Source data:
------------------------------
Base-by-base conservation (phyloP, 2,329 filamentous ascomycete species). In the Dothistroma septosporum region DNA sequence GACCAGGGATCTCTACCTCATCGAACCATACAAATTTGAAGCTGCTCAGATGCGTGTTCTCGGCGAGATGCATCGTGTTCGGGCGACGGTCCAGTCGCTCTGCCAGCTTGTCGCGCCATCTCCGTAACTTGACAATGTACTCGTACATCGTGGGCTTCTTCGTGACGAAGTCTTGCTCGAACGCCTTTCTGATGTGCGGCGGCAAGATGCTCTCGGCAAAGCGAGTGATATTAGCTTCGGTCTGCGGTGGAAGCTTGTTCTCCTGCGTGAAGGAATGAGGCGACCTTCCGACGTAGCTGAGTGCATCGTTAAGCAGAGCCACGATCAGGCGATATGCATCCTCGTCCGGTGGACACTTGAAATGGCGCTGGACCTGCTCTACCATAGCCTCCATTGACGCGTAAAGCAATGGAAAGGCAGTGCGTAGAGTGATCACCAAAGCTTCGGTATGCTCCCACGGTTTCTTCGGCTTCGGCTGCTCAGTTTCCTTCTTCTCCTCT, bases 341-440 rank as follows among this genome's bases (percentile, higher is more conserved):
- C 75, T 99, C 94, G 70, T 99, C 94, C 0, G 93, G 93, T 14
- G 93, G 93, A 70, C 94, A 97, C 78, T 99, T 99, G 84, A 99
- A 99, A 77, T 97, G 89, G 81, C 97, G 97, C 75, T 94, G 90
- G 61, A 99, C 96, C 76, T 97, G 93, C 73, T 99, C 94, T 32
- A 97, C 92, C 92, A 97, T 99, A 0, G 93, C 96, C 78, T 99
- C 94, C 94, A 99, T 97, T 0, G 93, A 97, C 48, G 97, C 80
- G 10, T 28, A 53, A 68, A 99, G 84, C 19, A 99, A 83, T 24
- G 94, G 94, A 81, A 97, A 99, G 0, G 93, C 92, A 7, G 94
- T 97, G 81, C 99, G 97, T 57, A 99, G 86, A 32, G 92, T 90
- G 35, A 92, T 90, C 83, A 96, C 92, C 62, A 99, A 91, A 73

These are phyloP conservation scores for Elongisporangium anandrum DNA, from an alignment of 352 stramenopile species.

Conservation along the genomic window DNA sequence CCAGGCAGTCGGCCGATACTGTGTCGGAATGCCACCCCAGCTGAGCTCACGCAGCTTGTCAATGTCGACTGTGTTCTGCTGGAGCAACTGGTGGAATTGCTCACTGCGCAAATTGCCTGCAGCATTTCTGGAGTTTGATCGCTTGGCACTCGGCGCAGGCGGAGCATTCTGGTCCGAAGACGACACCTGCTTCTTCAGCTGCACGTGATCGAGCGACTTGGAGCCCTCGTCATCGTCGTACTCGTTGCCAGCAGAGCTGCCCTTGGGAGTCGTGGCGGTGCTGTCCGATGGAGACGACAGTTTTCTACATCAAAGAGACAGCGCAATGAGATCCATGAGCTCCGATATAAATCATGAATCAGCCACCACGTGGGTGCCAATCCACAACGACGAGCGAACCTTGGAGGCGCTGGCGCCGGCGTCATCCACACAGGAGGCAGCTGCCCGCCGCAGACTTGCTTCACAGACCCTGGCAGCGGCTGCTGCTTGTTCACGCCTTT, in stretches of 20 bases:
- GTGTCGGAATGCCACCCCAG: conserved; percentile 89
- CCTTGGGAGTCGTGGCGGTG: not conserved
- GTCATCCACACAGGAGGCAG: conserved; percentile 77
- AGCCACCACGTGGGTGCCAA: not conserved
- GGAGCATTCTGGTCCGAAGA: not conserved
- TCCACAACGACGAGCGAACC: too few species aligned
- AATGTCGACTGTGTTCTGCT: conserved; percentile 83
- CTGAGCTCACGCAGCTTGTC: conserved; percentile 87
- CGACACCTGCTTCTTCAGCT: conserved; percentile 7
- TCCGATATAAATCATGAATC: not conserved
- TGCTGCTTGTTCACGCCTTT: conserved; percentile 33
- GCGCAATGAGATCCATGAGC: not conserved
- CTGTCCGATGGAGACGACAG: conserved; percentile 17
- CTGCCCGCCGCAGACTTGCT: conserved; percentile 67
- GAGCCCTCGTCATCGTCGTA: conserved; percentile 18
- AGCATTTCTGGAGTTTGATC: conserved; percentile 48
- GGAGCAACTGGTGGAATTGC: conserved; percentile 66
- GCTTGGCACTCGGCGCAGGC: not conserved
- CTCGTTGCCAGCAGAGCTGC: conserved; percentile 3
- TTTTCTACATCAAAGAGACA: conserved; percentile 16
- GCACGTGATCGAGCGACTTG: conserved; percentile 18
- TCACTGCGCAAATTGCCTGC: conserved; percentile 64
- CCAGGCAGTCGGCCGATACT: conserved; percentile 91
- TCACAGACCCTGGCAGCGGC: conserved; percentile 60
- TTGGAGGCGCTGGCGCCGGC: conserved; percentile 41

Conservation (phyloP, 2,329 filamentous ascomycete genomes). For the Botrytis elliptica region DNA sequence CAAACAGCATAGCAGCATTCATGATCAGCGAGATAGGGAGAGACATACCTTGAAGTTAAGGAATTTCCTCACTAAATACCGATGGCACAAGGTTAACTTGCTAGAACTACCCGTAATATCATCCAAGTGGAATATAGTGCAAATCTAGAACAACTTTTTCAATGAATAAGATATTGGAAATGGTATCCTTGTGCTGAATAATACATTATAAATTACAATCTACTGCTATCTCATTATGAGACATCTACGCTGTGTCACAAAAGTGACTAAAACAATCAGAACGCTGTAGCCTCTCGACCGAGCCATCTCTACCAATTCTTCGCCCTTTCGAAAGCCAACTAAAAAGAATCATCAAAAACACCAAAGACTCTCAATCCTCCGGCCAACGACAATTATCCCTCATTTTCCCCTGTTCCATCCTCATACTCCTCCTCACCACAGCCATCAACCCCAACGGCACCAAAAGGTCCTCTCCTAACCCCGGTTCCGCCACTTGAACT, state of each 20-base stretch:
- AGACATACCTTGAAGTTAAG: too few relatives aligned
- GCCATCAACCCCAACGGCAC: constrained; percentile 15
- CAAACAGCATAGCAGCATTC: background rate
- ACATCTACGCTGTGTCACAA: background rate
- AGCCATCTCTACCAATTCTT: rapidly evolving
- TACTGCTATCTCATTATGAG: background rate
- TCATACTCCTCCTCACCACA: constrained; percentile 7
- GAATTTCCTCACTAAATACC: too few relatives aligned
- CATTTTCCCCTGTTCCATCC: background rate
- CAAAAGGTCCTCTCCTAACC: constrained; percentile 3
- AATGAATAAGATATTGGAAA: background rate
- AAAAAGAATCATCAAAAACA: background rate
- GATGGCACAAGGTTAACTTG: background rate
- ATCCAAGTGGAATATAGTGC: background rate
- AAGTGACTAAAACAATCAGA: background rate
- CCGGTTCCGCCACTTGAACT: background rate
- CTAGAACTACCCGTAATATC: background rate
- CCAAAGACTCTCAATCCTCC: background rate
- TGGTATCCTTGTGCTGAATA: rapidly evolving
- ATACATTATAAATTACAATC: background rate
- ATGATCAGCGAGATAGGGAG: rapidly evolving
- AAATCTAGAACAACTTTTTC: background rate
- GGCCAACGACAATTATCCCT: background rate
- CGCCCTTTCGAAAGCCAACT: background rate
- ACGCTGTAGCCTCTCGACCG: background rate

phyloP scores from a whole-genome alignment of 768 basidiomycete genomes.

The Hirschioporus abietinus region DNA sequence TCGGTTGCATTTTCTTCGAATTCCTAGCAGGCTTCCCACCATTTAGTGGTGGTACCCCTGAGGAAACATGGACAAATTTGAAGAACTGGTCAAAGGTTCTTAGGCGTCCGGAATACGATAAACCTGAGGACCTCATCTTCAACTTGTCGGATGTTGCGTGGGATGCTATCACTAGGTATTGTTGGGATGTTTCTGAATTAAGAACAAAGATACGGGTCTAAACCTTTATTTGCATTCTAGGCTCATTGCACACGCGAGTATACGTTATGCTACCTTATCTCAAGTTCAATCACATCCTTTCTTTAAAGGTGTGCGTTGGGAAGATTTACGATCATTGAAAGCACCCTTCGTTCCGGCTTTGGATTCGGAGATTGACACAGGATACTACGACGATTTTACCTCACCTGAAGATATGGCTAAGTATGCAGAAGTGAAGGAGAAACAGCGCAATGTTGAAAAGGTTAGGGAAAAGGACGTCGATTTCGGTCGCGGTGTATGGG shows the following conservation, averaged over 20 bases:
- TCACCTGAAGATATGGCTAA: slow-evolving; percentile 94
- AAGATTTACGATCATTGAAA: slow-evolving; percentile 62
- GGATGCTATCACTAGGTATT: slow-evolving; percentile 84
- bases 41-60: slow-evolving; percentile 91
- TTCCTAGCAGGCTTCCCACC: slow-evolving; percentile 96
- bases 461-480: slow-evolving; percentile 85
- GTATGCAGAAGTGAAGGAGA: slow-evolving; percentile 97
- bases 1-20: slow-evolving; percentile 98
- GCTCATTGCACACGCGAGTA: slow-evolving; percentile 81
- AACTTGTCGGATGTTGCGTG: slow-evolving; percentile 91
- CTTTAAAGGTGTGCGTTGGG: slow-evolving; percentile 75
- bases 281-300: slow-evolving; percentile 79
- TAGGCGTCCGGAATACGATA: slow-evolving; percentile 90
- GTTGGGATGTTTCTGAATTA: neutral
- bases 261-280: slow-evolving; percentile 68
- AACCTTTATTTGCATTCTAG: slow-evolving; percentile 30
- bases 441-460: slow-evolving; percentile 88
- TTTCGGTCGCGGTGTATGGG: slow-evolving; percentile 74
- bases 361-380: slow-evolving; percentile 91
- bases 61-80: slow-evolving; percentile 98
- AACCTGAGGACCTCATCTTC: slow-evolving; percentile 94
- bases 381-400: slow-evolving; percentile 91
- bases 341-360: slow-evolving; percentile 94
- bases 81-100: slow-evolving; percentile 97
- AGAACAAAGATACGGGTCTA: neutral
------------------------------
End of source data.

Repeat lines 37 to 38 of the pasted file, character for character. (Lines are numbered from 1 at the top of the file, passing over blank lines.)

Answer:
- TCACAGACCCTGGCAGCGGC: conserved; percentile 60
- TTGGAGGCGCTGGCGCCGGC: conserved; percentile 41